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Build Backs Better

It's a very popular thing for men these days to desire having a big chest and arms, or lean, ripped abs. Truthfully, though, the most aesthetic thing you can do is build a big, strong, meaty back. A thick back that fills out your shirts creates a presence. It is is a signal of strength to everyone who sees you. It accentuates every other athletic thing about you. Seriously, is there a person you know with a muscular back that is not a strong person? Through the rest of this article, you'll get the complete guide on how Iron Habits builds backs better.


The Deadlift and it various variations

The deadlift is the king of all back exercises, for its ability to load your skeleton greater than any other barbell lift. It incorporates a tremendous amount of muscle mass, and creates a good foundation for all the other exercises in this list. Eventually, the deadlift gets too heavy to recover from in a 48-72 hour window, and becomes a 1x/week lift, and eventually even less than that. Some people report going several weeks or even months without deadlifting, as it's tremendous effects on the body cause adaptation. In the meantime, their are other ways to build the back in between deadlift sessions.

The images below come from this article on the Starting Strength website, demonstrating the technique and back muscles stressed in the deadlift. It is not a complete list of the muscles trained by the deadlift, as it does not include the forearm and leg muscles involved.


Once you've reach the point where you can't recover from a deadlift session week-to-week, the most popular way to oscillate Deadlift training is to create a three week rotation: Week A doing the original deadlift, Week B doing Halting Deadlifts (Deadlifts that go from the floor to just past the knee) and Week C featuring Rack Pulls (pulls out of the rack from just below the patella tendon to the lockout). Note that all three of these movements are heavy. Rack pulls and Haltings should feature more weight than can be handled on a full range of motion deadlift, thus building that movement for the future.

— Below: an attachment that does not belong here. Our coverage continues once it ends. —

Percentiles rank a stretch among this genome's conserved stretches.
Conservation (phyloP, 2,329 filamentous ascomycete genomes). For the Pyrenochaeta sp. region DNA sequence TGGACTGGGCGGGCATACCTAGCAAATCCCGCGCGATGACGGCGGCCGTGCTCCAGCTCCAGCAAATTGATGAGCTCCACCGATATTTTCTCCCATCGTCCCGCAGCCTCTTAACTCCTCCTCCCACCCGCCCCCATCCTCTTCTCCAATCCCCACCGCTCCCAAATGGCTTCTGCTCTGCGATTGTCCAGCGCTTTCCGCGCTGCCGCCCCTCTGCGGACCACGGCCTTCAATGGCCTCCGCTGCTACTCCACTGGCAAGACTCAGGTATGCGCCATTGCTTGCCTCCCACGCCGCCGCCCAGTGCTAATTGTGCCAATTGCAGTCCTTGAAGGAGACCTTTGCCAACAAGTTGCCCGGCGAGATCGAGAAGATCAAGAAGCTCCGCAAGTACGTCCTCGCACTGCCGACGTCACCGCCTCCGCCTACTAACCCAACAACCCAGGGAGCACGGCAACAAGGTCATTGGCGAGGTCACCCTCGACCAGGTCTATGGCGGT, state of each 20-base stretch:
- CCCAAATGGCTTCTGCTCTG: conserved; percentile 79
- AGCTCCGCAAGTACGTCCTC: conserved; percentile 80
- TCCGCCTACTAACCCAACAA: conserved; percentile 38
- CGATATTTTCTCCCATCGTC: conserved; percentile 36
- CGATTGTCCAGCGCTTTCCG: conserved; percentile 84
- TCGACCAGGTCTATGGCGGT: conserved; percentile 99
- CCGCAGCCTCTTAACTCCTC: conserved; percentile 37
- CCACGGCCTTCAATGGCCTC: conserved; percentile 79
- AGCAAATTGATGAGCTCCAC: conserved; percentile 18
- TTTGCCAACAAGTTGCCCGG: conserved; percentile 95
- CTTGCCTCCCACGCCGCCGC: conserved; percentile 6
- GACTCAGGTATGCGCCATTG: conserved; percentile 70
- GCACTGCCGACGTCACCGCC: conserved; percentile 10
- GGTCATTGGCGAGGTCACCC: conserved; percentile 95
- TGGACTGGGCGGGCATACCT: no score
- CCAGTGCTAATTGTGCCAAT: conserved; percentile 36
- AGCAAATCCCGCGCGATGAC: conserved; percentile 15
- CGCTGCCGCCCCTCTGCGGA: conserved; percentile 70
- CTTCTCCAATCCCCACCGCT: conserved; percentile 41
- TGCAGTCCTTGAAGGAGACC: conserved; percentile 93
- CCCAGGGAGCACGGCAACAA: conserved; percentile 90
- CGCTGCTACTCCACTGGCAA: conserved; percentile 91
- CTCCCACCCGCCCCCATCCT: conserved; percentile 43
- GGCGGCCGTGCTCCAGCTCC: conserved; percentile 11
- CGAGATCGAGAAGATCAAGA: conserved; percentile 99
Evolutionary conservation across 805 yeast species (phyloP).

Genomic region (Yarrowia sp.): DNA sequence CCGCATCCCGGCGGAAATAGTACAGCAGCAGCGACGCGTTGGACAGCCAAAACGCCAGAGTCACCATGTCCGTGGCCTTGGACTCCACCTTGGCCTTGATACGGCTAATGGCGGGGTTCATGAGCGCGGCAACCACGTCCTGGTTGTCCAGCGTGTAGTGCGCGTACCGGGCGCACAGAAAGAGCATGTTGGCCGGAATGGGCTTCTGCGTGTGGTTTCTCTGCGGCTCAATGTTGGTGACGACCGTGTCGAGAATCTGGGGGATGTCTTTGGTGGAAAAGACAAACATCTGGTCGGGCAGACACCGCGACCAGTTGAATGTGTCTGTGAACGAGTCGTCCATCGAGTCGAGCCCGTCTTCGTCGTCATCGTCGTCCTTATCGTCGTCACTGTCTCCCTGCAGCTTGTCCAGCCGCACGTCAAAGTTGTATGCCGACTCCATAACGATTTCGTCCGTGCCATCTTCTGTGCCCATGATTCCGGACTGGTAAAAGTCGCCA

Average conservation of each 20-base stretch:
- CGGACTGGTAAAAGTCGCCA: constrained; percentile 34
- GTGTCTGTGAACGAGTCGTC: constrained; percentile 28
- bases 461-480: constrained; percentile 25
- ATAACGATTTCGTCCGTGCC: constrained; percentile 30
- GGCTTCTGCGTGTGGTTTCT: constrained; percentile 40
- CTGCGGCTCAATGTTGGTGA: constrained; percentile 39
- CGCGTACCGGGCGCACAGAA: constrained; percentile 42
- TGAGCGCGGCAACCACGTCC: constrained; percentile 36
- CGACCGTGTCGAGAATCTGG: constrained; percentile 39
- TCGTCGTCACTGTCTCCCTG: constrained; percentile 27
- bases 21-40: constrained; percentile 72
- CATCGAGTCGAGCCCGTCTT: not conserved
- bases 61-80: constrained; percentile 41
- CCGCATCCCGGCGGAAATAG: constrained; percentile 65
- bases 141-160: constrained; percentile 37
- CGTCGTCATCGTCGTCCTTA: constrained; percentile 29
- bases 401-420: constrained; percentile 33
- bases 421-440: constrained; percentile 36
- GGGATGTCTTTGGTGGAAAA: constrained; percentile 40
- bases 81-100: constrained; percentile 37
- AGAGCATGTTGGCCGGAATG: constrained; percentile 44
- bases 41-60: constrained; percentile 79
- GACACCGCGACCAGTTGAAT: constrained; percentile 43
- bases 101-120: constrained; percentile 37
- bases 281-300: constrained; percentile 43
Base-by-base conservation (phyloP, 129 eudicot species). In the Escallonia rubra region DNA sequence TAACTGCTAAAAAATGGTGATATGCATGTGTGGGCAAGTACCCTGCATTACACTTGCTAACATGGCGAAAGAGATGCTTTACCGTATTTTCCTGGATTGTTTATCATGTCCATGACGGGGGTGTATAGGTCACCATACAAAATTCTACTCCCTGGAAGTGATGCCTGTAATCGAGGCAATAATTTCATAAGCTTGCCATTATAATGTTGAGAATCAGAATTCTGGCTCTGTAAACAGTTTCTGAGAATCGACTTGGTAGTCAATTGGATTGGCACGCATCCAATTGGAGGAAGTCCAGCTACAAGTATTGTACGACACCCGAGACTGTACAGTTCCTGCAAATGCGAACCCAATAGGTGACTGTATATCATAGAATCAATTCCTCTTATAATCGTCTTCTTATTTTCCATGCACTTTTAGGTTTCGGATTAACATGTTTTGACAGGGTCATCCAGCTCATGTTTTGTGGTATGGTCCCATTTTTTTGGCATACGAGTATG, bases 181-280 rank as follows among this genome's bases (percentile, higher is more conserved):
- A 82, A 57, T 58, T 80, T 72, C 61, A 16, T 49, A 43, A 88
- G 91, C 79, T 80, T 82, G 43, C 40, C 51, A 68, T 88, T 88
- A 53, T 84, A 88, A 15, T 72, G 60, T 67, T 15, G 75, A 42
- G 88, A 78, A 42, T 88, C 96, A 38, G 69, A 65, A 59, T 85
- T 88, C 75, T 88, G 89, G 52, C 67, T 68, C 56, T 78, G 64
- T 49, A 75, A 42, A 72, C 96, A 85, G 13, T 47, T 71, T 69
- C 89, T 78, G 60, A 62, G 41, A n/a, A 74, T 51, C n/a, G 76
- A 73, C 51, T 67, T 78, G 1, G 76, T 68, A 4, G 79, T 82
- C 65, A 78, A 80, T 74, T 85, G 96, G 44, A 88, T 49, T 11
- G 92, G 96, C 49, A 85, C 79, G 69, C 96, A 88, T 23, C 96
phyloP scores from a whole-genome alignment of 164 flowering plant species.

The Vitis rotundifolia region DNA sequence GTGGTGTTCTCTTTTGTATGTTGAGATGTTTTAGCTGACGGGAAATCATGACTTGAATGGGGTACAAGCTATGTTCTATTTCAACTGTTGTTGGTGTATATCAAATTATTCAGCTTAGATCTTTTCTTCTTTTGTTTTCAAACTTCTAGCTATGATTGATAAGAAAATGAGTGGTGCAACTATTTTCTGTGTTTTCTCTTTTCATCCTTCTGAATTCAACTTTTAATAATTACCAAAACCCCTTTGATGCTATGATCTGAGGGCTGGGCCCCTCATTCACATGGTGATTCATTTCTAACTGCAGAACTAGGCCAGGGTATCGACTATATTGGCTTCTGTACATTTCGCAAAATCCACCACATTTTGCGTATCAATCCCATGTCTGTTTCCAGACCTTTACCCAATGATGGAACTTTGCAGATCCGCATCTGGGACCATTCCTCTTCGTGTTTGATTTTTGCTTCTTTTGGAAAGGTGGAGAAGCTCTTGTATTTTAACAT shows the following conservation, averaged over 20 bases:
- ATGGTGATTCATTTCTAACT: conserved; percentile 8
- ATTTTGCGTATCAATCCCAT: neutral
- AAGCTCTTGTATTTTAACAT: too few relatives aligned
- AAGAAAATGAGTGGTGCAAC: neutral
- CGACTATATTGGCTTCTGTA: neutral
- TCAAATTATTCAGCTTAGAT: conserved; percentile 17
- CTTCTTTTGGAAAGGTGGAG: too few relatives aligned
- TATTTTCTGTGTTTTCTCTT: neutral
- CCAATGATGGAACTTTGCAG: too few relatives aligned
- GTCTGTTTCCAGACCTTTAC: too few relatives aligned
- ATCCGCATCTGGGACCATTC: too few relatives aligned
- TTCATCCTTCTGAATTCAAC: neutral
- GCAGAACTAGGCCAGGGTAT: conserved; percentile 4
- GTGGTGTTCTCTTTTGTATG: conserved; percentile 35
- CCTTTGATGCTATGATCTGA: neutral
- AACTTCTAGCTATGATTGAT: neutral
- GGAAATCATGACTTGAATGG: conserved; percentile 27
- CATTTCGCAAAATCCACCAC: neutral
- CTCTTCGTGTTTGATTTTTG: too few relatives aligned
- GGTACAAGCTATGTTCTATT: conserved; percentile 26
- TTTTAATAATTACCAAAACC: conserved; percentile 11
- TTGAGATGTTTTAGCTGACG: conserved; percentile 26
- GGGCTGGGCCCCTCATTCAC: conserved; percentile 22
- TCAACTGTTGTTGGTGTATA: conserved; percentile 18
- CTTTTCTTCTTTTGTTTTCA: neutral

The important distinction between these variations of deadlift and others is that they are both 1) heavier than the regular deadlift and 2) can thus be substituted in for the heavy deadlift day during the week. Other deadlift variations like the deficit deadlift, snatch-grip deadlift, or stiff-leg deadlift could be swapped for the regular deadlift, however these movements require weight to be taken off the bar, and are therefore better suited as auxiliary deadlift movements at a different point in your training week.

Assisting the Deadlift in Building the Back

While the deadlift trains an immense amount of muscle mass, and with a lot of weight, some of the muscles of the back - the major players being the traps, rhomboids, and lats - benefit from additional, more targeted work.


Rows are a great way to build the lats and various rotator cuff muscles of the upper back, given that you do them heavy (are you noticing a theme?). To do this, using the barbell for your rows in a variety of rep ranges (from 3-12) on your supplementary deadlift day can help build tremendous lat strength and mass. Machines can be useful for rows, but using barbells add the elements of stabilizing the weight and efficiency in rotating between movements (meaning: you need less equipment). The preferred variations of rows are strict rows and Pendlay Rows, both taken from the floor. It becomes too easy to cheat the reps and lose all sense of standards for them when the bar floats off the ground. Secondarily, pulling your rows from the floor allows you to practice the set up for the deadlift.